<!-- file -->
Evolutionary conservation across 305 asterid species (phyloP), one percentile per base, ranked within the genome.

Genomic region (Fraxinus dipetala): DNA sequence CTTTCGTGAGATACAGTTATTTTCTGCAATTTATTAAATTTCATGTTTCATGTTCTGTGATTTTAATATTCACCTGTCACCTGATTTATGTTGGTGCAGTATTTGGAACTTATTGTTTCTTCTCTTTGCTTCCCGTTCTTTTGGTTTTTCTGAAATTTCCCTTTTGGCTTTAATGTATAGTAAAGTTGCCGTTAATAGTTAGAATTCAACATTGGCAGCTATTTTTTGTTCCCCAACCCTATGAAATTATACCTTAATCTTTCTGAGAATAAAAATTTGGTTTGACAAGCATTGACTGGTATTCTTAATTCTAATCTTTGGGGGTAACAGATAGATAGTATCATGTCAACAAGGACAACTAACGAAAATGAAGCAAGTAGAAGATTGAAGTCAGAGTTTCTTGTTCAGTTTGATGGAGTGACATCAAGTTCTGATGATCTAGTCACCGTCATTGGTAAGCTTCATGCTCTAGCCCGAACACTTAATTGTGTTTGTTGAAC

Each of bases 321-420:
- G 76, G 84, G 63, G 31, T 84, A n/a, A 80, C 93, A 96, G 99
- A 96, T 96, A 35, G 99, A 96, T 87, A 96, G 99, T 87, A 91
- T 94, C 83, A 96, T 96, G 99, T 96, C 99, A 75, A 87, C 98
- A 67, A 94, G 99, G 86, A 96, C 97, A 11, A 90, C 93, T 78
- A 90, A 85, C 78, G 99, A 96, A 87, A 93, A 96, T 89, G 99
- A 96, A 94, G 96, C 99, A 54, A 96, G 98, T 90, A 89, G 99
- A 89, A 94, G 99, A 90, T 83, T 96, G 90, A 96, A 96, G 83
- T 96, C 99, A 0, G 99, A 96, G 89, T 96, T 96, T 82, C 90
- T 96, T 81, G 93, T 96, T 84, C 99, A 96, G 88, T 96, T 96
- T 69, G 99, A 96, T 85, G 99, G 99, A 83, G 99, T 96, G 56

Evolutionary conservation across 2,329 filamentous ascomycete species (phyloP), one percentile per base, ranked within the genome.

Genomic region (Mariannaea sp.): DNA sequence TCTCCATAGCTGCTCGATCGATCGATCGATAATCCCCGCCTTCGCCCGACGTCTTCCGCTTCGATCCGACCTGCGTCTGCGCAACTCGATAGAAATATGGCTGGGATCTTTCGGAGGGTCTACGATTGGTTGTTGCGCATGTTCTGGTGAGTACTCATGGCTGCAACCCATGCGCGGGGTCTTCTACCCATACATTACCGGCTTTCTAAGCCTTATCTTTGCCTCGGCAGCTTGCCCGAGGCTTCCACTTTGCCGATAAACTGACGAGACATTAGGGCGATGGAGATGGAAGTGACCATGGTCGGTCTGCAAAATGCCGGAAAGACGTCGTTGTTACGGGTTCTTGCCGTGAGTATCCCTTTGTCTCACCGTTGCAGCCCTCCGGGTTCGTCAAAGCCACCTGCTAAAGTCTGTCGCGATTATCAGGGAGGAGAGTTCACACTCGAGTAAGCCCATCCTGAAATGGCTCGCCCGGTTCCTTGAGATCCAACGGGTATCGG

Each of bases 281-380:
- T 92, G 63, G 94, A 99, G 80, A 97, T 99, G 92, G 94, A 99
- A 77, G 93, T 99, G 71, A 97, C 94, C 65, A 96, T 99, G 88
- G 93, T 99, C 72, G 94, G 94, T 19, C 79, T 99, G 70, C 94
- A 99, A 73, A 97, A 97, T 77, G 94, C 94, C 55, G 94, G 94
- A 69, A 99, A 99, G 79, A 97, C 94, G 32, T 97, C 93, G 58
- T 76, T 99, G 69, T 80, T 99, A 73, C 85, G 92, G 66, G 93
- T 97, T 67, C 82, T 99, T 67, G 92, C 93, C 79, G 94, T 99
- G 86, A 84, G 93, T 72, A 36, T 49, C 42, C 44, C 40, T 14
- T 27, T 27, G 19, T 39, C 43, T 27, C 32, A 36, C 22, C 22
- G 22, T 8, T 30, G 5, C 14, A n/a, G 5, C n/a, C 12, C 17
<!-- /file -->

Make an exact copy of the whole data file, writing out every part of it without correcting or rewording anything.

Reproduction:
Evolutionary conservation across 305 asterid species (phyloP), one percentile per base, ranked within the genome.

Genomic region (Fraxinus dipetala): DNA sequence CTTTCGTGAGATACAGTTATTTTCTGCAATTTATTAAATTTCATGTTTCATGTTCTGTGATTTTAATATTCACCTGTCACCTGATTTATGTTGGTGCAGTATTTGGAACTTATTGTTTCTTCTCTTTGCTTCCCGTTCTTTTGGTTTTTCTGAAATTTCCCTTTTGGCTTTAATGTATAGTAAAGTTGCCGTTAATAGTTAGAATTCAACATTGGCAGCTATTTTTTGTTCCCCAACCCTATGAAATTATACCTTAATCTTTCTGAGAATAAAAATTTGGTTTGACAAGCATTGACTGGTATTCTTAATTCTAATCTTTGGGGGTAACAGATAGATAGTATCATGTCAACAAGGACAACTAACGAAAATGAAGCAAGTAGAAGATTGAAGTCAGAGTTTCTTGTTCAGTTTGATGGAGTGACATCAAGTTCTGATGATCTAGTCACCGTCATTGGTAAGCTTCATGCTCTAGCCCGAACACTTAATTGTGTTTGTTGAAC

Each of bases 321-420:
- G 76, G 84, G 63, G 31, T 84, A n/a, A 80, C 93, A 96, G 99
- A 96, T 96, A 35, G 99, A 96, T 87, A 96, G 99, T 87, A 91
- T 94, C 83, A 96, T 96, G 99, T 96, C 99, A 75, A 87, C 98
- A 67, A 94, G 99, G 86, A 96, C 97, A 11, A 90, C 93, T 78
- A 90, A 85, C 78, G 99, A 96, A 87, A 93, A 96, T 89, G 99
- A 96, A 94, G 96, C 99, A 54, A 96, G 98, T 90, A 89, G 99
- A 89, A 94, G 99, A 90, T 83, T 96, G 90, A 96, A 96, G 83
- T 96, C 99, A 0, G 99, A 96, G 89, T 96, T 96, T 82, C 90
- T 96, T 81, G 93, T 96, T 84, C 99, A 96, G 88, T 96, T 96
- T 69, G 99, A 96, T 85, G 99, G 99, A 83, G 99, T 96, G 56

Evolutionary conservation across 2,329 filamentous ascomycete species (phyloP), one percentile per base, ranked within the genome.

Genomic region (Mariannaea sp.): DNA sequence TCTCCATAGCTGCTCGATCGATCGATCGATAATCCCCGCCTTCGCCCGACGTCTTCCGCTTCGATCCGACCTGCGTCTGCGCAACTCGATAGAAATATGGCTGGGATCTTTCGGAGGGTCTACGATTGGTTGTTGCGCATGTTCTGGTGAGTACTCATGGCTGCAACCCATGCGCGGGGTCTTCTACCCATACATTACCGGCTTTCTAAGCCTTATCTTTGCCTCGGCAGCTTGCCCGAGGCTTCCACTTTGCCGATAAACTGACGAGACATTAGGGCGATGGAGATGGAAGTGACCATGGTCGGTCTGCAAAATGCCGGAAAGACGTCGTTGTTACGGGTTCTTGCCGTGAGTATCCCTTTGTCTCACCGTTGCAGCCCTCCGGGTTCGTCAAAGCCACCTGCTAAAGTCTGTCGCGATTATCAGGGAGGAGAGTTCACACTCGAGTAAGCCCATCCTGAAATGGCTCGCCCGGTTCCTTGAGATCCAACGGGTATCGG

Each of bases 281-380:
- T 92, G 63, G 94, A 99, G 80, A 97, T 99, G 92, G 94, A 99
- A 77, G 93, T 99, G 71, A 97, C 94, C 65, A 96, T 99, G 88
- G 93, T 99, C 72, G 94, G 94, T 19, C 79, T 99, G 70, C 94
- A 99, A 73, A 97, A 97, T 77, G 94, C 94, C 55, G 94, G 94
- A 69, A 99, A 99, G 79, A 97, C 94, G 32, T 97, C 93, G 58
- T 76, T 99, G 69, T 80, T 99, A 73, C 85, G 92, G 66, G 93
- T 97, T 67, C 82, T 99, T 67, G 92, C 93, C 79, G 94, T 99
- G 86, A 84, G 93, T 72, A 36, T 49, C 42, C 44, C 40, T 14
- T 27, T 27, G 19, T 39, C 43, T 27, C 32, A 36, C 22, C 22
- G 22, T 8, T 30, G 5, C 14, A n/a, G 5, C n/a, C 12, C 17